A desire to classify, pigeonhole or aggregate in some way is not a new phenomenon in the higher education sector. From Redbricks to Russell Group, there are many means to group universities but how relevant these catch-all terms remain could be questioned – particularly from a student perspective.
Certainly they continue to be used as a common classification. Recently, Lord Andrew Adonis, the former Labour education minister, made the case to a House of Lords committee that the decision 25 years ago to make more than 30 polytechnics – the so called Post 92 group – into universities was a “mistake”.
Speaking to a House of Lords committee, Lord Adonis made the case for reversing the 1992 reforms and the stripping of university-status from “the lower-performing former polytechnics”. Adonis’ comments highlight the dividing lines that still run through perceptions and dialogues concerning UK universities.
Patently, not all ‘Class of 1992’ universities have shaken off their former titles and some stigma lingers on for some institutions. The “former polys” moniker has always had a whiff of the pejorative but how relevant or appropriate are such terms today?
It is important to remember the impact of the 1992 Act. After the polytechnics ‘changed the label on the bottle’ in 1992, they have been effective in widening higher education and student participation. The impact these universities have had underlines their importance.
So, at a time when the dynamic between potential student and institution has been turned on its head, these broad brush collections of institutions arguably have become too superficial. Is the shared lustre of attending a Russell Group university alone enough to lure students? The current recruitment data probably says it is. But will it continue and should institutions – even the so-called elite – have to work harder when there are so many other metrics of value and real-life experience?
‘In order for individual institutions to ensure their recruitment pipelines remain healthy, it’s less of being part of the in crowd and more about standing out from the crowd that will appeal to future students.’
The recent teaching excellence framework (TEF) classifications add yet another information layer for potential students. The system ranks the quality of university teaching as gold, silver or bronze, based on six core metrics. Although there were grumblings from the sector about their introduction, it is hard to fault the logic behind greater measurement of teaching quality.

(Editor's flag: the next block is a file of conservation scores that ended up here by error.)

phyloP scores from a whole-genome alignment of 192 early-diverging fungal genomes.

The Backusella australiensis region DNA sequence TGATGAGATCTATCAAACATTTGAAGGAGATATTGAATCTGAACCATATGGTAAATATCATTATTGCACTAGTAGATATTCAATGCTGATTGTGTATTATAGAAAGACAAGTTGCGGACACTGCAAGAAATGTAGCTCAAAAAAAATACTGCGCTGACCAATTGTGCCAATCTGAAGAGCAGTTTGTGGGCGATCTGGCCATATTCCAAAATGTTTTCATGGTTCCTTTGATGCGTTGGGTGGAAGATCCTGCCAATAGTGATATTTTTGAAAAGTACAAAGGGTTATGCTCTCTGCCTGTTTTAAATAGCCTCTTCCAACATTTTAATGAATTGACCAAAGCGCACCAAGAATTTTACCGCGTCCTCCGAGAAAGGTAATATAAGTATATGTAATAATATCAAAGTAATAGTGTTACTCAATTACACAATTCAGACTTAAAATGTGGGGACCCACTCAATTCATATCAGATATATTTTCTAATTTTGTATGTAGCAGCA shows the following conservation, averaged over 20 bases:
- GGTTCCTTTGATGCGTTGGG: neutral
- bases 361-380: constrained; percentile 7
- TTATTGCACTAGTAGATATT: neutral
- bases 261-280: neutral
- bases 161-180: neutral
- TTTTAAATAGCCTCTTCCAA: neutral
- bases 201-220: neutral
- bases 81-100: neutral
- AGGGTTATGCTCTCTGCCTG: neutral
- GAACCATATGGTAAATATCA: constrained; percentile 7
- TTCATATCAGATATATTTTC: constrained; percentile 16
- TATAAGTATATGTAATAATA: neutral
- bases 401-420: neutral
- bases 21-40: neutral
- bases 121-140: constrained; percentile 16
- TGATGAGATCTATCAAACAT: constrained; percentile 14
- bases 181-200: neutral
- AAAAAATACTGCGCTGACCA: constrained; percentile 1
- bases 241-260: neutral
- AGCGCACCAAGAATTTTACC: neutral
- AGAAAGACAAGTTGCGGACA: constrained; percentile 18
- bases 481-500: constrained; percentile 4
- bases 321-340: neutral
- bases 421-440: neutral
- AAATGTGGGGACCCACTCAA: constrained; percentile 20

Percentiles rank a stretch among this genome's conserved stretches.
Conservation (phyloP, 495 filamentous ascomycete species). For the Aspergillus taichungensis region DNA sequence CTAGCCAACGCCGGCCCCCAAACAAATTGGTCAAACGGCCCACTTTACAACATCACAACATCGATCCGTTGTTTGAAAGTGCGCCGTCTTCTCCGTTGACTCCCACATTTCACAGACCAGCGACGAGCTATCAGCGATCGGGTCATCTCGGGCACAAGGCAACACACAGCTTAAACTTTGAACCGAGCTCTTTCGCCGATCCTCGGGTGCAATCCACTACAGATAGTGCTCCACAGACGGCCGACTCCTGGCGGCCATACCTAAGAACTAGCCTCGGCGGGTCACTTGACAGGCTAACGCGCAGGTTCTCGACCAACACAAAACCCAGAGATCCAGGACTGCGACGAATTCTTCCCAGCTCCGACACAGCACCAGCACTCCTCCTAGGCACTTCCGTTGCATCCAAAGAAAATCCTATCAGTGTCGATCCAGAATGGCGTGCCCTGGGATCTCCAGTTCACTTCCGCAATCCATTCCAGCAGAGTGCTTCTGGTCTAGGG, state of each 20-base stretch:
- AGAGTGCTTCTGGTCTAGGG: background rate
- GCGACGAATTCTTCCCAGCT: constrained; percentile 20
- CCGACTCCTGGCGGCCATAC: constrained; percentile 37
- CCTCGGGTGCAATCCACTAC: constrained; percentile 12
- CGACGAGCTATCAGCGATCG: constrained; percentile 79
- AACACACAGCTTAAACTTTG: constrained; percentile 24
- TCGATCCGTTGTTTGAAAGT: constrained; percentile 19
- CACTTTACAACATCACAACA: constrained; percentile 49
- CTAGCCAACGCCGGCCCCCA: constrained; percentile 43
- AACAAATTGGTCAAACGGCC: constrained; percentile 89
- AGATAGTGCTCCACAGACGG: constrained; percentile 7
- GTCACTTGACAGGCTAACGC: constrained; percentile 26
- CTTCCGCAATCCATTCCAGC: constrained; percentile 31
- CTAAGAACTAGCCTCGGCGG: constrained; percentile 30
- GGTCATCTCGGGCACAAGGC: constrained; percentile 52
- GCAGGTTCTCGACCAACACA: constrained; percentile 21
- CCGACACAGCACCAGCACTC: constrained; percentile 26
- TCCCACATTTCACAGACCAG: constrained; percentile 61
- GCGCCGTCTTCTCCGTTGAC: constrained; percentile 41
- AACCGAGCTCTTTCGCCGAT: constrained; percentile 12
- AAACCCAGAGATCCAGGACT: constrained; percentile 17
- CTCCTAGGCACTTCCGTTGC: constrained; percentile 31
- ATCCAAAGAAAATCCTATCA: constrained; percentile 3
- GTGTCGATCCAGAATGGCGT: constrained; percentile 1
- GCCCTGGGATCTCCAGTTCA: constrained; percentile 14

What the TEF classifications represent is yet another differentiator between institutions, one more consideration for prospective applicants. We live in a world increasingly addicted to data and comparison and even the most mundane domestic transaction can be subject to customer scrutiny or peer review. It is little wonder then that choosing a place of study – and reconciling the potential debt which comes with it – means research into an education destination is thorough and multi-sourced.
Given the increasingly data-rich and complex world of university brand positioning, it is understandable that broad labels are still prevalent; simple signals to cling on to, seemingly effective catch-all indications of what ‘sort’ of institution people are approaching. The problem is this can not only be inaccurate but also ineffective.
To the students, primarily the targets of university branding, individuality is a strength. And, of course, students arrive to study a subject – it is down to the credentials in this specific area, not a headline league table ranking or common grouping, that often make the difference. Naturally then, effective university branding extends beyond broad labels.
So perhaps now more than ever, in order for individual institutions to ensure their recruitment pipelines remain healthy, it’s less of being part of the in crowd and more about standing out from the crowd that will appeal to future students. More than groupings or league-table positions, universities should communicate their specialities and individuality. And people will listen.
Jeremy is a partner within Instinctif Partners’ corporate practice and has extensive experience advising higher education institutions on issues around messaging, brand development and media relations.